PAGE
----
Aceh has substantial natural resources, including oil and natural gas—some estimates put Aceh gas reserves as being the largest in the world. Relative to most of Indonesia, it is a religiously conservative area.
Aceh was the closest point of land to the epicenter of the massive 2004 Indian Ocean earthquake, which triggered a tsunami that devastated much of the western coast of the province, including part of the capital of Banda Aceh. Approximately 170,000 Indonesians were killed or went missing in the disaster, and approximately 500,000 were left homeless. This event helped trigger the peace agreement between the government of Indonesia and the Free Aceh Movement (GAM), mediated by former Finnish president Martti Ahtisaari, with the signing of a MoU on August 15, 2005. With the assistance of the European Union through the Aceh monitoring mission as of December 2005, the peace has held.
Syariah law itself literally means “the path to a watering hole,” it is an ethical, moral and legal framework of rulings on everyday life, including the act of worship and all human interaction and transaction. Acehnese are devout Muslims and take religion issues seriously.
Dress Code in Aceh: There is no provincial or local law that prohibits foreign tourists (especially non muslims) from wearing shorts. Shariah law only applies to Muslims and not non muslims. Locals do realize that tourists come from countries with different norms. When entering a village in shorts for a coffee, the ladies are suggested to wear modest dressing when they sit in a local warung.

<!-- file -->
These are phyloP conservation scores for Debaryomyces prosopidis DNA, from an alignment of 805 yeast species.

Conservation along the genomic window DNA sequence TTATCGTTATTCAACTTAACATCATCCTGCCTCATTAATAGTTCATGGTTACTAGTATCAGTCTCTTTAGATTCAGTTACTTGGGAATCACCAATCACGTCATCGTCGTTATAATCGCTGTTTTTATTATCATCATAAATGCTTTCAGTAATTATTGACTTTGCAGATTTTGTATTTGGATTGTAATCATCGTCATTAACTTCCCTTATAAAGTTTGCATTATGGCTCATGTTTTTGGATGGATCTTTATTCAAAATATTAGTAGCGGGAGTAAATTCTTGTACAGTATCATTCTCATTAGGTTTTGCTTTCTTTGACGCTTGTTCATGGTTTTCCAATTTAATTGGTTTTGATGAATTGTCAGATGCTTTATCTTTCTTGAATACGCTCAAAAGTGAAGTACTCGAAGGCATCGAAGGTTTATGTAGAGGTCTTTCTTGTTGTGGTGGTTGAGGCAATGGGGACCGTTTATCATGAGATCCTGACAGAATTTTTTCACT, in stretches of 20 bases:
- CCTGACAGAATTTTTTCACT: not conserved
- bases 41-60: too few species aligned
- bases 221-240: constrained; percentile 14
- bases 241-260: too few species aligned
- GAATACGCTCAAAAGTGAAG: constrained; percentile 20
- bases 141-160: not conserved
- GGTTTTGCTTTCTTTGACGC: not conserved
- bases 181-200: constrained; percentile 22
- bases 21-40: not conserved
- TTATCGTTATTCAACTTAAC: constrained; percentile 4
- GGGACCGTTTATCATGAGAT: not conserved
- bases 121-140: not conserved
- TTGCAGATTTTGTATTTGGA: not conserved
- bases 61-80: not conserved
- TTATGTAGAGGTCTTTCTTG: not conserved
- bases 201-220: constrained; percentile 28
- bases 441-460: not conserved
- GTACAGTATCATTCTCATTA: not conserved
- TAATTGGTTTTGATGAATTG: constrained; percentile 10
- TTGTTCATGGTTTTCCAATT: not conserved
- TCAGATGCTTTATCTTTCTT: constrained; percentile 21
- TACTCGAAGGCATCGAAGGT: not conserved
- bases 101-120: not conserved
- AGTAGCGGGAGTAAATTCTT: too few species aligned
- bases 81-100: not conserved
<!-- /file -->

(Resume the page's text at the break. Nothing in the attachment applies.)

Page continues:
The rules of strict Muslim dress-code is required for local Acehnese but definitely NOT for tourists. As for Western style swimsuits: Bikini’s can not be worn on public beaches in Aceh. Acehnese do not wear Western-style swimsuits at the beach. Local women swim fully clothed . Western women who like to go to the public beaches of Lampu’uk/ Lhok Nga are advised to swim with a t-shirt and bermuda shorts.
**You don’t want to stand out like a pumpkin in a rice field, and if you want to show respect and be treated respectfully in return, please dress appropriately.